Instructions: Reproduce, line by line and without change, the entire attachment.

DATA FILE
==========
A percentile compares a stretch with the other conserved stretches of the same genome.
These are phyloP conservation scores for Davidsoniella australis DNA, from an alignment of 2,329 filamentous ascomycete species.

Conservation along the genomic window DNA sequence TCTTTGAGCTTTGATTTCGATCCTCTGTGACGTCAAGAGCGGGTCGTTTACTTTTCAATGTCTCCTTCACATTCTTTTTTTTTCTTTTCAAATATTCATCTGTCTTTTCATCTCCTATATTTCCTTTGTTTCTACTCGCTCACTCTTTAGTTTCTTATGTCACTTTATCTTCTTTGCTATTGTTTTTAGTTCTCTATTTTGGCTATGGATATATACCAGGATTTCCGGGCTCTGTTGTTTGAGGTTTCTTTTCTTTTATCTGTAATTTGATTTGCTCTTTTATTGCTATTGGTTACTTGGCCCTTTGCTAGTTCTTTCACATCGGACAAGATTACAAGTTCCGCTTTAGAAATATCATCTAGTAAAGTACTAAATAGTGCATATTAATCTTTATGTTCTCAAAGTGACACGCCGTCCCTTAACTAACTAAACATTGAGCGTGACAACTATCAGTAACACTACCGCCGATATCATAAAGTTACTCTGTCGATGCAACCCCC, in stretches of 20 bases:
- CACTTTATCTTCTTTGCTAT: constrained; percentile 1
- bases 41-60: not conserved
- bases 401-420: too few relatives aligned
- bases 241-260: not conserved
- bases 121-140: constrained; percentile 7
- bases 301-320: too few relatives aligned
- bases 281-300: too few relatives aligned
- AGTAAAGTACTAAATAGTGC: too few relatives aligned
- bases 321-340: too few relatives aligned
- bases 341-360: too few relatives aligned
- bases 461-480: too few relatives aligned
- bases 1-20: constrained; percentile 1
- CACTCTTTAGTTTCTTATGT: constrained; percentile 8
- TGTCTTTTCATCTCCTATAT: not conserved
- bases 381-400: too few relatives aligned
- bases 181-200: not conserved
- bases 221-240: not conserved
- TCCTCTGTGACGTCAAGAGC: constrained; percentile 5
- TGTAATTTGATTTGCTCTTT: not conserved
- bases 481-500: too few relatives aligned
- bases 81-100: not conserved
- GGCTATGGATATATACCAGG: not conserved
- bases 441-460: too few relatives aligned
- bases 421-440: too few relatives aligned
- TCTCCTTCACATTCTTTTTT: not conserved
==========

A percentile compares a stretch with the other conserved stretches of the same genome.
These are phyloP conservation scores for Davidsoniella australis DNA, from an alignment of 2,329 filamentous ascomycete species.

Conservation along the genomic window DNA sequence TCTTTGAGCTTTGATTTCGATCCTCTGTGACGTCAAGAGCGGGTCGTTTACTTTTCAATGTCTCCTTCACATTCTTTTTTTTTCTTTTCAAATATTCATCTGTCTTTTCATCTCCTATATTTCCTTTGTTTCTACTCGCTCACTCTTTAGTTTCTTATGTCACTTTATCTTCTTTGCTATTGTTTTTAGTTCTCTATTTTGGCTATGGATATATACCAGGATTTCCGGGCTCTGTTGTTTGAGGTTTCTTTTCTTTTATCTGTAATTTGATTTGCTCTTTTATTGCTATTGGTTACTTGGCCCTTTGCTAGTTCTTTCACATCGGACAAGATTACAAGTTCCGCTTTAGAAATATCATCTAGTAAAGTACTAAATAGTGCATATTAATCTTTATGTTCTCAAAGTGACACGCCGTCCCTTAACTAACTAAACATTGAGCGTGACAACTATCAGTAACACTACCGCCGATATCATAAAGTTACTCTGTCGATGCAACCCCC, in stretches of 20 bases:
- CACTTTATCTTCTTTGCTAT: constrained; percentile 1
- bases 41-60: not conserved
- bases 401-420: too few relatives aligned
- bases 241-260: not conserved
- bases 121-140: constrained; percentile 7
- bases 301-320: too few relatives aligned
- bases 281-300: too few relatives aligned
- AGTAAAGTACTAAATAGTGC: too few relatives aligned
- bases 321-340: too few relatives aligned
- bases 341-360: too few relatives aligned
- bases 461-480: too few relatives aligned
- bases 1-20: constrained; percentile 1
- CACTCTTTAGTTTCTTATGT: constrained; percentile 8
- TGTCTTTTCATCTCCTATAT: not conserved
- bases 381-400: too few relatives aligned
- bases 181-200: not conserved
- bases 221-240: not conserved
- TCCTCTGTGACGTCAAGAGC: constrained; percentile 5
- TGTAATTTGATTTGCTCTTT: not conserved
- bases 481-500: too few relatives aligned
- bases 81-100: not conserved
- GGCTATGGATATATACCAGG: not conserved
- bases 441-460: too few relatives aligned
- bases 421-440: too few relatives aligned
- TCTCCTTCACATTCTTTTTT: not conserved